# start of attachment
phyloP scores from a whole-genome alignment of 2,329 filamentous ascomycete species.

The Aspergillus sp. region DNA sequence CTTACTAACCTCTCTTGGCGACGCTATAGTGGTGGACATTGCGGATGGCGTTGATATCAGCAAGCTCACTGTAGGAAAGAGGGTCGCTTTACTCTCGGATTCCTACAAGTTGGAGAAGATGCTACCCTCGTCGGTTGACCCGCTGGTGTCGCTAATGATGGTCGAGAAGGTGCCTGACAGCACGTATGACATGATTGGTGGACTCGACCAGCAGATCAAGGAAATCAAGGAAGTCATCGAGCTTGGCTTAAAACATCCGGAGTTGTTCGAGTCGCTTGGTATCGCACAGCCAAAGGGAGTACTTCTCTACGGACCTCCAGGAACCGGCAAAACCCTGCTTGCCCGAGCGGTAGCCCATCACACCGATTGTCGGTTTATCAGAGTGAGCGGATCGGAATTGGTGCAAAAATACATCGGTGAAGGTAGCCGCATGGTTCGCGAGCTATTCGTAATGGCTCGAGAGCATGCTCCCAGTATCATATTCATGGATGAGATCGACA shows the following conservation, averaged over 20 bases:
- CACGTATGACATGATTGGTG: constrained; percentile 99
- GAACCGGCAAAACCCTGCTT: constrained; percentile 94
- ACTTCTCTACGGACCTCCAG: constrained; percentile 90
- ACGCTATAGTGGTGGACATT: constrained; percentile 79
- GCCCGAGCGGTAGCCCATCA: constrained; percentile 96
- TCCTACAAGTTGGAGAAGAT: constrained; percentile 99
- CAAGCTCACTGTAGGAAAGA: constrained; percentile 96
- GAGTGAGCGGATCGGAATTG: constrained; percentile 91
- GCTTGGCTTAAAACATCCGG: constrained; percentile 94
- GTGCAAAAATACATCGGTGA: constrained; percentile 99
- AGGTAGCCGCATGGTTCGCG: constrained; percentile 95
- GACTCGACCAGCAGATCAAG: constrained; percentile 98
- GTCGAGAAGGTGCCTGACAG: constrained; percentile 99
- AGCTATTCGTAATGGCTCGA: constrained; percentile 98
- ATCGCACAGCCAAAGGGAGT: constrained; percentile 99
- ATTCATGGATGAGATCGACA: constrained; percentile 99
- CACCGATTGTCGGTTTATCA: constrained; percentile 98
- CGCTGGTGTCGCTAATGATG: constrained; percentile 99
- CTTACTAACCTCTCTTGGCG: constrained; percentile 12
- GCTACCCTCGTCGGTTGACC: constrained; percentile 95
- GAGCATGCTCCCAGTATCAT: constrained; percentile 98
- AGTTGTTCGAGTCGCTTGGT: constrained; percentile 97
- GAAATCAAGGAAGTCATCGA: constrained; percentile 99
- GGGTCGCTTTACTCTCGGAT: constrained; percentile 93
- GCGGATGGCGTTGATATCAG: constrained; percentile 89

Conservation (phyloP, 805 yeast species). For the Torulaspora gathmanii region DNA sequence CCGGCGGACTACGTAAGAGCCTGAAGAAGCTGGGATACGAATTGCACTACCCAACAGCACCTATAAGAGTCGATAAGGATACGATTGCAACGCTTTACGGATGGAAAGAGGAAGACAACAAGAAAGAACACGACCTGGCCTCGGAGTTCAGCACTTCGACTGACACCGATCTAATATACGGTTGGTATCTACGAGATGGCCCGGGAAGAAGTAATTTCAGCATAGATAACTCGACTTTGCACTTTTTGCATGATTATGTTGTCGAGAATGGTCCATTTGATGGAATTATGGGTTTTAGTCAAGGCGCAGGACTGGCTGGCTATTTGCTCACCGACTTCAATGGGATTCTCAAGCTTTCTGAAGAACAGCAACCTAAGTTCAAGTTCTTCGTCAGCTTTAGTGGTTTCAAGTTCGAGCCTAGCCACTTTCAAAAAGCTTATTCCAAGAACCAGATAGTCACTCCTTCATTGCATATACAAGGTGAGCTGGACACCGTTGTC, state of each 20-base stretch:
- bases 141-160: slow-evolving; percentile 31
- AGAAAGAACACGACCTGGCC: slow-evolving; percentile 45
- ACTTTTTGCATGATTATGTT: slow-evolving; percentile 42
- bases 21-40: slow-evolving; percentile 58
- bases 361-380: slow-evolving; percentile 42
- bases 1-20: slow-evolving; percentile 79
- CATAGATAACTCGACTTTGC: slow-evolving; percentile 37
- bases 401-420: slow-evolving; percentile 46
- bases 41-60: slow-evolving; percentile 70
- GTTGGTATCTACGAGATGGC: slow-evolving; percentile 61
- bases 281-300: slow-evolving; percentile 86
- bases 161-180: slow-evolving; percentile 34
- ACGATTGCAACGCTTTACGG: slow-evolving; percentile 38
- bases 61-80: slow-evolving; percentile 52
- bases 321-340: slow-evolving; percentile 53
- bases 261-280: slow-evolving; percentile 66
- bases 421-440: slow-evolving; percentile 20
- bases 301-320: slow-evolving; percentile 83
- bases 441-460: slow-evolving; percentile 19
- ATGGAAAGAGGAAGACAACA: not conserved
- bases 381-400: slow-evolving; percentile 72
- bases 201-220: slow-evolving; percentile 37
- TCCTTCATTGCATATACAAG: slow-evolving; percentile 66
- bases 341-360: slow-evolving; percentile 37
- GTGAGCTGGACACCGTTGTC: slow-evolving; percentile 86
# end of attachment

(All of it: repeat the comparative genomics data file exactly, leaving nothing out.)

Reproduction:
phyloP scores from a whole-genome alignment of 2,329 filamentous ascomycete species.

The Aspergillus sp. region DNA sequence CTTACTAACCTCTCTTGGCGACGCTATAGTGGTGGACATTGCGGATGGCGTTGATATCAGCAAGCTCACTGTAGGAAAGAGGGTCGCTTTACTCTCGGATTCCTACAAGTTGGAGAAGATGCTACCCTCGTCGGTTGACCCGCTGGTGTCGCTAATGATGGTCGAGAAGGTGCCTGACAGCACGTATGACATGATTGGTGGACTCGACCAGCAGATCAAGGAAATCAAGGAAGTCATCGAGCTTGGCTTAAAACATCCGGAGTTGTTCGAGTCGCTTGGTATCGCACAGCCAAAGGGAGTACTTCTCTACGGACCTCCAGGAACCGGCAAAACCCTGCTTGCCCGAGCGGTAGCCCATCACACCGATTGTCGGTTTATCAGAGTGAGCGGATCGGAATTGGTGCAAAAATACATCGGTGAAGGTAGCCGCATGGTTCGCGAGCTATTCGTAATGGCTCGAGAGCATGCTCCCAGTATCATATTCATGGATGAGATCGACA shows the following conservation, averaged over 20 bases:
- CACGTATGACATGATTGGTG: constrained; percentile 99
- GAACCGGCAAAACCCTGCTT: constrained; percentile 94
- ACTTCTCTACGGACCTCCAG: constrained; percentile 90
- ACGCTATAGTGGTGGACATT: constrained; percentile 79
- GCCCGAGCGGTAGCCCATCA: constrained; percentile 96
- TCCTACAAGTTGGAGAAGAT: constrained; percentile 99
- CAAGCTCACTGTAGGAAAGA: constrained; percentile 96
- GAGTGAGCGGATCGGAATTG: constrained; percentile 91
- GCTTGGCTTAAAACATCCGG: constrained; percentile 94
- GTGCAAAAATACATCGGTGA: constrained; percentile 99
- AGGTAGCCGCATGGTTCGCG: constrained; percentile 95
- GACTCGACCAGCAGATCAAG: constrained; percentile 98
- GTCGAGAAGGTGCCTGACAG: constrained; percentile 99
- AGCTATTCGTAATGGCTCGA: constrained; percentile 98
- ATCGCACAGCCAAAGGGAGT: constrained; percentile 99
- ATTCATGGATGAGATCGACA: constrained; percentile 99
- CACCGATTGTCGGTTTATCA: constrained; percentile 98
- CGCTGGTGTCGCTAATGATG: constrained; percentile 99
- CTTACTAACCTCTCTTGGCG: constrained; percentile 12
- GCTACCCTCGTCGGTTGACC: constrained; percentile 95
- GAGCATGCTCCCAGTATCAT: constrained; percentile 98
- AGTTGTTCGAGTCGCTTGGT: constrained; percentile 97
- GAAATCAAGGAAGTCATCGA: constrained; percentile 99
- GGGTCGCTTTACTCTCGGAT: constrained; percentile 93
- GCGGATGGCGTTGATATCAG: constrained; percentile 89

Conservation (phyloP, 805 yeast species). For the Torulaspora gathmanii region DNA sequence CCGGCGGACTACGTAAGAGCCTGAAGAAGCTGGGATACGAATTGCACTACCCAACAGCACCTATAAGAGTCGATAAGGATACGATTGCAACGCTTTACGGATGGAAAGAGGAAGACAACAAGAAAGAACACGACCTGGCCTCGGAGTTCAGCACTTCGACTGACACCGATCTAATATACGGTTGGTATCTACGAGATGGCCCGGGAAGAAGTAATTTCAGCATAGATAACTCGACTTTGCACTTTTTGCATGATTATGTTGTCGAGAATGGTCCATTTGATGGAATTATGGGTTTTAGTCAAGGCGCAGGACTGGCTGGCTATTTGCTCACCGACTTCAATGGGATTCTCAAGCTTTCTGAAGAACAGCAACCTAAGTTCAAGTTCTTCGTCAGCTTTAGTGGTTTCAAGTTCGAGCCTAGCCACTTTCAAAAAGCTTATTCCAAGAACCAGATAGTCACTCCTTCATTGCATATACAAGGTGAGCTGGACACCGTTGTC, state of each 20-base stretch:
- bases 141-160: slow-evolving; percentile 31
- AGAAAGAACACGACCTGGCC: slow-evolving; percentile 45
- ACTTTTTGCATGATTATGTT: slow-evolving; percentile 42
- bases 21-40: slow-evolving; percentile 58
- bases 361-380: slow-evolving; percentile 42
- bases 1-20: slow-evolving; percentile 79
- CATAGATAACTCGACTTTGC: slow-evolving; percentile 37
- bases 401-420: slow-evolving; percentile 46
- bases 41-60: slow-evolving; percentile 70
- GTTGGTATCTACGAGATGGC: slow-evolving; percentile 61
- bases 281-300: slow-evolving; percentile 86
- bases 161-180: slow-evolving; percentile 34
- ACGATTGCAACGCTTTACGG: slow-evolving; percentile 38
- bases 61-80: slow-evolving; percentile 52
- bases 321-340: slow-evolving; percentile 53
- bases 261-280: slow-evolving; percentile 66
- bases 421-440: slow-evolving; percentile 20
- bases 301-320: slow-evolving; percentile 83
- bases 441-460: slow-evolving; percentile 19
- ATGGAAAGAGGAAGACAACA: not conserved
- bases 381-400: slow-evolving; percentile 72
- bases 201-220: slow-evolving; percentile 37
- TCCTTCATTGCATATACAAG: slow-evolving; percentile 66
- bases 341-360: slow-evolving; percentile 37
- GTGAGCTGGACACCGTTGTC: slow-evolving; percentile 86